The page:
Support type inference in Static variable declarations

Topics: VB Language Design
Jun 21, 2014 at 1:39 AM
Now in Visual Basic, you can write:
Dim A = New List(Of Integer)()
Instead of:
Dim A As List(Of Integer) = New List(Of Integer)()
And it will infer the type of A automatically (when having Option Infer On).

But writing this inside a method, will generate a compile error:
Static A = New List(Of Integer)()
Although this will work:
Static A As List(Of Integer) = New List(Of Integer)()
It would be nice if type inference in static local variable declarations become possible in VB.NET.
Jun 21, 2014 at 7:23 AM
How about Static A As New List(Of Integer)?
Jun 21, 2014 at 1:31 PM
Consider this case:
Dim A = IO.Stream.Null
Or this:
Dim A = IO.File.OpenRead(".\Data.txt")
Coordinator
Jun 21, 2014 at 9:35 PM
Hey Shayan_To,

Thanks for the suggestion. We did discuss this last year but decided it against it most because of the risk of backcompat breaks in late-binding scenarios:
Imports System.Console

Module Program

    Class C
        Sub M()
            WriteLine("C.M")
        End Sub

        Shared Function Create() As C
            Return New D()
        End Function
    End Class

    Class D
        Inherits C

        Overloads Sub M()
            WriteLine("D.M")
        End Sub
    End Class

    Sub Main()
        Static obj = C.Create()

        ' Today this prints "D.M" but with static local type inference
        ' it would print "C.M".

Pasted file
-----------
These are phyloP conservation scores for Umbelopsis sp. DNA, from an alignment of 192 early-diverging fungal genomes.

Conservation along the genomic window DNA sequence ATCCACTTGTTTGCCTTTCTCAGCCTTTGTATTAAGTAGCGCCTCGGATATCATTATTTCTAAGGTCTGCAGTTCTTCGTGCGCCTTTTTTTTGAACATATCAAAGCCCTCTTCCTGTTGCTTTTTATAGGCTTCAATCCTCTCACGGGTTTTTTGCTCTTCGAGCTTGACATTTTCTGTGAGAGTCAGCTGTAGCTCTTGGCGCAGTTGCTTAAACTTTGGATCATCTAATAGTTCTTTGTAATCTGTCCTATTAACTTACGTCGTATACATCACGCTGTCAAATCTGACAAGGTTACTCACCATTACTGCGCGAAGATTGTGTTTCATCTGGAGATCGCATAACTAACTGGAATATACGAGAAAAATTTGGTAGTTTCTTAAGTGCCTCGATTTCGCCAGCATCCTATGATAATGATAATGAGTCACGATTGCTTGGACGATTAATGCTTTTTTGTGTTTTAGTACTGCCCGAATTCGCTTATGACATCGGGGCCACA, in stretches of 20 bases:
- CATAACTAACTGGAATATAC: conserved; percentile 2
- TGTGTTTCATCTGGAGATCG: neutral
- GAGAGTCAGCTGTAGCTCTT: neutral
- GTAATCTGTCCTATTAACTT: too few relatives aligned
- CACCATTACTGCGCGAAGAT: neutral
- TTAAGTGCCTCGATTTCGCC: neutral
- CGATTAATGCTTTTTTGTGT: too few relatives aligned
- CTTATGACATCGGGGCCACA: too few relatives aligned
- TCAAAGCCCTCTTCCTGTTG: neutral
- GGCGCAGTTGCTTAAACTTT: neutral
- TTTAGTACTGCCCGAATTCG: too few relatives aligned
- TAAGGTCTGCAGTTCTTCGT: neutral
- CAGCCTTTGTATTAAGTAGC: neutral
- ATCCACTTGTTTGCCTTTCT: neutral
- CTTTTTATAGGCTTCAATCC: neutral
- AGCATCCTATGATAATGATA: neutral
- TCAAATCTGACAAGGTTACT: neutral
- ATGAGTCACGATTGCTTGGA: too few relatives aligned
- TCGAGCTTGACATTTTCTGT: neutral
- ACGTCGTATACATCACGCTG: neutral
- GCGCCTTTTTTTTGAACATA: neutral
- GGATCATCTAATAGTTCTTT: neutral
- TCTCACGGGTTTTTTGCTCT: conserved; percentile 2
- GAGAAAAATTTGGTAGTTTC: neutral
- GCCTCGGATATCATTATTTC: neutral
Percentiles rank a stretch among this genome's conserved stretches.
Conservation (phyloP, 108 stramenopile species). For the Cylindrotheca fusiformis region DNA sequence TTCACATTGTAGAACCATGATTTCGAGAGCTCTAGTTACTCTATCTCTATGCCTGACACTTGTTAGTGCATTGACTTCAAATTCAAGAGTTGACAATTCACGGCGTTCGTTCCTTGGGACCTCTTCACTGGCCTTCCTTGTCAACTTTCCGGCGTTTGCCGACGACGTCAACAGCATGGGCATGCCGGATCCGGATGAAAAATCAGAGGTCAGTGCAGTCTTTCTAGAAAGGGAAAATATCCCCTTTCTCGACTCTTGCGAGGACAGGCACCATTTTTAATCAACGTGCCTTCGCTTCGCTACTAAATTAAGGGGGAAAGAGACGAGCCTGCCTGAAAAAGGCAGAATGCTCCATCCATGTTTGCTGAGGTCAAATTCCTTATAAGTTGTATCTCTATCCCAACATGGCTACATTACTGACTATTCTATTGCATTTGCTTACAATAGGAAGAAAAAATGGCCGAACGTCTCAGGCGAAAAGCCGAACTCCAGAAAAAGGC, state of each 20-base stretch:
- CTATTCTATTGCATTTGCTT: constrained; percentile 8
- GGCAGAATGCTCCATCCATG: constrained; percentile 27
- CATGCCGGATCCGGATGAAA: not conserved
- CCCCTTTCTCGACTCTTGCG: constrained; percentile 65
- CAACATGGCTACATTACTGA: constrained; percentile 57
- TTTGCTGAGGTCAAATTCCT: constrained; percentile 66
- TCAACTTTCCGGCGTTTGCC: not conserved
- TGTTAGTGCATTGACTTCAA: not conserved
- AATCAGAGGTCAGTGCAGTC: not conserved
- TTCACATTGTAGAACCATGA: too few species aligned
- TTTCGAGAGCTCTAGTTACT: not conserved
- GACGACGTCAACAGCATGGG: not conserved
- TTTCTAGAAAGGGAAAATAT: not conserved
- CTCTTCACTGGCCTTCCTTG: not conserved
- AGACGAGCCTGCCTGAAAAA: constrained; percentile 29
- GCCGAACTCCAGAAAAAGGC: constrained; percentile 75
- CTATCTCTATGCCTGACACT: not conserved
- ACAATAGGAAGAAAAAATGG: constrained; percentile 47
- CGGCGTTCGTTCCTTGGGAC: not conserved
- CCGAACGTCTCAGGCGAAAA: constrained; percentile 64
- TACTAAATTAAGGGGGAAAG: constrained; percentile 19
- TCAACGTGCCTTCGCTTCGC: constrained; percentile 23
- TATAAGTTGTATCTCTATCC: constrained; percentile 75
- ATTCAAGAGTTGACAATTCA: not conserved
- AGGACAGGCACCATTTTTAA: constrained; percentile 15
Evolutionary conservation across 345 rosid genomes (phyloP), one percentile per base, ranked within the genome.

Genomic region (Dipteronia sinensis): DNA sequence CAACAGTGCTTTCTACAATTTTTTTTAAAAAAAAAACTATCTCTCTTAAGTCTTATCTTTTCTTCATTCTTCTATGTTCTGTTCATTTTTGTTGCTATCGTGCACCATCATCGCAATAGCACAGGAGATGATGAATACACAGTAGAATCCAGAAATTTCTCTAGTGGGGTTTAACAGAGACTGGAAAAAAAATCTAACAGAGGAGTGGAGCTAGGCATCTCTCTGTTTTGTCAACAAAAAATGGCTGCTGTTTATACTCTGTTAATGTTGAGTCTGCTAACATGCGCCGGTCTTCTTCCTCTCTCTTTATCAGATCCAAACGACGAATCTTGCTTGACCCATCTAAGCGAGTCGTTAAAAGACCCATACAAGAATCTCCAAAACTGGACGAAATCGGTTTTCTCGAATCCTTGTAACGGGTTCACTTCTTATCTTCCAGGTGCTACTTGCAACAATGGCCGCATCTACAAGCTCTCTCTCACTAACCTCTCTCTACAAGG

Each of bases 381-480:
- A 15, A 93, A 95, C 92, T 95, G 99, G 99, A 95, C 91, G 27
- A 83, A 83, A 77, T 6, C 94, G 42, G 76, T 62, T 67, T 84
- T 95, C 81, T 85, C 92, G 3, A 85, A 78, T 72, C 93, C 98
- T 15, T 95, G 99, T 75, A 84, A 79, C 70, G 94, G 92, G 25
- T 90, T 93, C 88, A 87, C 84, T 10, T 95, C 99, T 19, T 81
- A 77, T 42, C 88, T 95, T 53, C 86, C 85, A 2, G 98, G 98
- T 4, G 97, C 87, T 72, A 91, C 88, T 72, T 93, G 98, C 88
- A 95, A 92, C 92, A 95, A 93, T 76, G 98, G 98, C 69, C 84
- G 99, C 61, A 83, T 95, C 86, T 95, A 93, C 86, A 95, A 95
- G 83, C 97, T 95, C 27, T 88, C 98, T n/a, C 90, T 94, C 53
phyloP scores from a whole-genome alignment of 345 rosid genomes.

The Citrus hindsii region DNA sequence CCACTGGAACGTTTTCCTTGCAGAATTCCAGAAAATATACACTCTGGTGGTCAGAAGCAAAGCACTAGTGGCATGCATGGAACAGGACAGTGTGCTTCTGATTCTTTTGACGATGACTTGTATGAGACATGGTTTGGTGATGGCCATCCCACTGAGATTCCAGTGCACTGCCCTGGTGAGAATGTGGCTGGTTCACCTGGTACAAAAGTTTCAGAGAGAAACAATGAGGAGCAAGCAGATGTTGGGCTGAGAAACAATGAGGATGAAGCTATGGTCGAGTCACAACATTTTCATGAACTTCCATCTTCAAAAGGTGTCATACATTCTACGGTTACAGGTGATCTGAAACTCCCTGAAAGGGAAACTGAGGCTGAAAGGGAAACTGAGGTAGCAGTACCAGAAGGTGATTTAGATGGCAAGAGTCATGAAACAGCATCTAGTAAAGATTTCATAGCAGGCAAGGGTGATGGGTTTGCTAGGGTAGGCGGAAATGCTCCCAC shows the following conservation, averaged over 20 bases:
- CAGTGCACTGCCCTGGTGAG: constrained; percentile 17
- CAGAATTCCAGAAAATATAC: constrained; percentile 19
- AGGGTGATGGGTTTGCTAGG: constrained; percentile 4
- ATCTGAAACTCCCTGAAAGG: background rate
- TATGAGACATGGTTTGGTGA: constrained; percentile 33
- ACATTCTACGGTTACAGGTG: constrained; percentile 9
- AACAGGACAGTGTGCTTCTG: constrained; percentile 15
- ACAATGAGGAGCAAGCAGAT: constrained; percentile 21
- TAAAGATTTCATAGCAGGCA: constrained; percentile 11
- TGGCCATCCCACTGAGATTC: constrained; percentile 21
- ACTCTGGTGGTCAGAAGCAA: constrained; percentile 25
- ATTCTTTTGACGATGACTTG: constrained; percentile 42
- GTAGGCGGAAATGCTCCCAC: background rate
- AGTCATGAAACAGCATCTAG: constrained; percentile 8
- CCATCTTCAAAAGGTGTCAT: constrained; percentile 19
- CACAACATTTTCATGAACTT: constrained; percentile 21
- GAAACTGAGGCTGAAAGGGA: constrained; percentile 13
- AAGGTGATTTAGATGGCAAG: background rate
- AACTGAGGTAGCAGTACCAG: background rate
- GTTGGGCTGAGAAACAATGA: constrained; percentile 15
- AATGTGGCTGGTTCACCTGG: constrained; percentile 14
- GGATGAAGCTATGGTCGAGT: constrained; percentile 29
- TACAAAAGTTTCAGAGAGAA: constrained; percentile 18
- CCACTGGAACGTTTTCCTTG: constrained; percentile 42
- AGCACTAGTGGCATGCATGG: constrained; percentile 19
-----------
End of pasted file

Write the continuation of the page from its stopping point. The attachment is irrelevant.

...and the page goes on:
obj.M()
    End Sub
End Module
That was, as I recall, the main reason we decided not to fix this in "Roslyn".

Regards,

Anthony D. Green, Program Manager, Visual Basic & C# Languages Team
Jun 22, 2014 at 5:56 PM
Option Infer On behaves differently from the Option Strict Off dialect of VB, but that dialect is so loosy-goosy in so many ways that it's essentially deprecated. There are some cases where variable type inference is dubious, but those could IMHO best be resolved by only allowing type inference for certain kinds of expressions, such as those which are the result of a typecast, a static factory ,method whose return type precisely matches the type containing the factory, or a new expression (though the latter already has a convenient syntax).
Coordinator
Jun 23, 2014 at 5:36 AM
Edited Jun 23, 2014 at 5:36 AM
Option Infer On and Option Strict Off behave differently because they are different things. They just happen to both intersect in some places but they're otherwise unrelated.

We shouldn't design the language based on the prevailing winds of what people think is popular or proper convention at the moment because conventions change. In 2002 someone might have said "Optional parameters are legacy and goofy and essentially deprecated" and we could have designed the language from that point simply not caring about them, potentially introducing all kinds of warts, and in 2010 when C# got optional parameters and the .NET ecosystem started to appreciate them more we'd have a language which was poorly designed around a now important scenario because people thought they were "essentially deprecated" ten years ago. In 2005 late-binding is "essentially deprecated" except for legacy purposes with COM interop and in 2010 it's the only way to take advantage of the Dynamic Language Runtime, the centerpiece of the entire release. Will it be important in VB Interactive, VB scripting -who knows.?

At some point someone probably thought static local variables were "essentially deprecated" and it may even be that when we designed and implemented Option Infer in 2008 we looked at the work of making static local variables type-inferred and someone said "Does anyone really use those anymore? Why not just use a field?" and we just neglected them. And now we find ourselves six years later dealing with the semantics of a neglected feature that Shayan_To and I both happen to find useful wishing we could make it right. I think the lesson from that is that we must always think about all of the features in the language, even the seemingly unpopular ones and not design around them.